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|August 28, 2001||
M D Riti
The sentry at the checkpoint of the transit camp in Neemu saluted smartly as the jeep with an officer drove past.
And actor Ashish Vidyarthi returned his salute, smiling slyly at producer C P Yogeswar.
For three days, the Indian soldiers couldn't tell that these men were impostors.
Or so Sainika's Yogeshwar would have us believe.
“I have lost all my strength, I'm fatigued. Enduring the rigours for a month was a real task,” says MLA turned actor C P Yogeswar.
He was among the lucky ones.
A few unit hands fell so ill that they had to be flown back to Bangalore. “We came back full in total admiration of the Indian soldiers, who live in such trying conditions,” says Yogeshwar.
“We tried to cook,” says Yogeshwar, “but it was so cold that rice would not boil and food froze over before it got done."
“We were right on the edge of the Siachen glacier,” continues Yogeshwar. “The unit had to keep working in those extreme weather conditions, and everyone kept falling sick.”
The soldiers in base camps also helped train the actors on the use of dummy bombs. Says Yogeshwar. “Who knew dummy bombs could actually blow real rocks to bits? It's so different from what's seen in films.”
It took this second time filmmamker 365 days to obtain permission to shoot at the border.
"After the script was cleared the Intelligence Department of the Central Government, but sections of the defence ministry -- the infantry and the airforce wanted to look through it too. They all wanted to make sure the script promoted national integration,” Yogeswar explains.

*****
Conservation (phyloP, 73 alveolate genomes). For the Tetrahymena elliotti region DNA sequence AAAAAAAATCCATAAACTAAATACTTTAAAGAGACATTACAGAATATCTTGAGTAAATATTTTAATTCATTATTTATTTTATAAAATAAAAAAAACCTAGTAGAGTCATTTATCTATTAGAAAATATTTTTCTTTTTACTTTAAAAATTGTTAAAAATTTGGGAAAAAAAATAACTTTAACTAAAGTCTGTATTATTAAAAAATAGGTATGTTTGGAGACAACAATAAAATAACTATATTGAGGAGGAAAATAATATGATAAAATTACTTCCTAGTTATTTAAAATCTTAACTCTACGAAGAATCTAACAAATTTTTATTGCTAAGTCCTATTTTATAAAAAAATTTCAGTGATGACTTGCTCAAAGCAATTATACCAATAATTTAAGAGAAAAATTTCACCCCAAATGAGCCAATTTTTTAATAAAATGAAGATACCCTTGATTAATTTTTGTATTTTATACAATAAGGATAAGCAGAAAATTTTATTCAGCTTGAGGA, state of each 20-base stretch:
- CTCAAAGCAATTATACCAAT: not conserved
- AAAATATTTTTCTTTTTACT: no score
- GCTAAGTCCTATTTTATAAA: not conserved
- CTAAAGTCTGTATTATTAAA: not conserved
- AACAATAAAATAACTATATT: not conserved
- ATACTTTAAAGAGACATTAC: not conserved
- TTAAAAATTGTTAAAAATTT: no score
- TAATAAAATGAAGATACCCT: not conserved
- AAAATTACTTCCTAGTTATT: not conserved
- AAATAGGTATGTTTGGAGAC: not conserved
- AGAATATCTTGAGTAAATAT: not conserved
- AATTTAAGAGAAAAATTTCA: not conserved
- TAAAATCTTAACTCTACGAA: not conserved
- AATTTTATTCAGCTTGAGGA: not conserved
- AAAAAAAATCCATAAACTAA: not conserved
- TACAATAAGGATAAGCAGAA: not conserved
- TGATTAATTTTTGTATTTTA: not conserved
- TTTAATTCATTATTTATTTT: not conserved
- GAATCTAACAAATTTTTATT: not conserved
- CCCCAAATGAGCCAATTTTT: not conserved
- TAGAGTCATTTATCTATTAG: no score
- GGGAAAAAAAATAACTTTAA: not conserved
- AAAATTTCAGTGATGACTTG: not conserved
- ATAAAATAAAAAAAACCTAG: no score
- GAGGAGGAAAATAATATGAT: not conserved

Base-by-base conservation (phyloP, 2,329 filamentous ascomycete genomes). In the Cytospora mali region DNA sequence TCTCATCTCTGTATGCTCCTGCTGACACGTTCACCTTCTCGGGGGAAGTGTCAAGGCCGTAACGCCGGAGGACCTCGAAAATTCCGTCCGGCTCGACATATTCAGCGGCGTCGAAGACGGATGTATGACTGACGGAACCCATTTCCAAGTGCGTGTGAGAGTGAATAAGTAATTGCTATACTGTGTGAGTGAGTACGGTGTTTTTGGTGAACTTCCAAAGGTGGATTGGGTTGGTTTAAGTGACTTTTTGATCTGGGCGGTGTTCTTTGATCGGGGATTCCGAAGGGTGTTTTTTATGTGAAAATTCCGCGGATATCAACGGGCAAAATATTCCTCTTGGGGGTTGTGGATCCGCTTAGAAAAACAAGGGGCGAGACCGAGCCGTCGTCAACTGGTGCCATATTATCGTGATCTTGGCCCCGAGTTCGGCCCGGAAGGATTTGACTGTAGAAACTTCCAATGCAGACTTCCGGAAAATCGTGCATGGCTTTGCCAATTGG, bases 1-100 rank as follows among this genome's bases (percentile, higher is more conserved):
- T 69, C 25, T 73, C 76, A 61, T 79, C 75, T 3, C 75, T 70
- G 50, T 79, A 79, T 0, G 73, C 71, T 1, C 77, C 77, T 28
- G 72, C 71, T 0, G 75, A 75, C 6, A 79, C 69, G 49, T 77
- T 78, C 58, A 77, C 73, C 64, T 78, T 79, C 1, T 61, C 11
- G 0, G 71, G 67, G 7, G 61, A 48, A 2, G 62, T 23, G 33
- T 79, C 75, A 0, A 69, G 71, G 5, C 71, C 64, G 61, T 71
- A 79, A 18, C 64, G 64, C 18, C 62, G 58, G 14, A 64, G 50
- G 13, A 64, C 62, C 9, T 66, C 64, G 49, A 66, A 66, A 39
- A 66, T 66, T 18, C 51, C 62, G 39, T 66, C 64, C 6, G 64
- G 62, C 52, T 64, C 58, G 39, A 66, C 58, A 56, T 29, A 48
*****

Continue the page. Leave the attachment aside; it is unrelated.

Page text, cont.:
And as Yogeshwar wanted to use the Bofors gun, real missiles and artillery, he even had to take permission from the Government of Pakistan.
“Thankfully, we never saw any actual skirmishes, although officers talked about sporadic breakouts all around us every day,” he says.
Ram Shetty, a cousin of the old Fighter Shetty, directs all the action in the film. “All the terrorists in the film were played by Hindi film stuntmen,” explains Yogeshwar. “The Kannadigas simply do not have that kind of physique!”
Interestingly, the crew found that only the foreign tourists went to Leh, no Indians. Also the place was so expensive that food and diesel had to be brought up from Kulu-Manali.
Yogeshwar, cannot forget the 2000 young Ladakhi boys he saw being trained to become scouts. “The boys know nothing of the world outside that very unreal pocket they live in,” he says. “But they already know how the world looks when viewed through the telescopic sight of a rifle.”
“There is something about a soldier's uniform that completely transforms you,” says Yogeshwar. “It fills you with so much patriotism and also a sense of sorrow at the loss a war causes.”
He admits that he came up with the idea for this film after the Kargil conflict.
“Soldiers are never the sons of politicians, industrialists or even bureaucrats. They are uprooted from their families and homes. Aside from their problems at battle, they have to deal with personal issues too. Nobody wants to give them their daughters as brides! Their families live in constant fear.
Sainika attempts to deal with these issues.”
The film is to be released in three months.
Sainika hit the headlines some months ago when heroine Saakshi Shivanand claimed that her twin sister exchanged places with her when they shot for the film.
Yogeshwar has already begun working on his next film for cop-turned-filmmaker B C Patil -- Shivappa Nayaka.
He has also started putting together his own project, directed by Shivarudrayya, that is based loosely on the short stories written by famous Kannada litterateur Devanooru Mahadeva.
How does this politician manage to find time for films as well as for his constituency?
“I am basically a village boy,” he says easily. “I am used to working hard. Besides, I am not a very important politician at the moment, so I am not very busy. I do spend a lot of time in my constituency, but cinema will always be my passion.”
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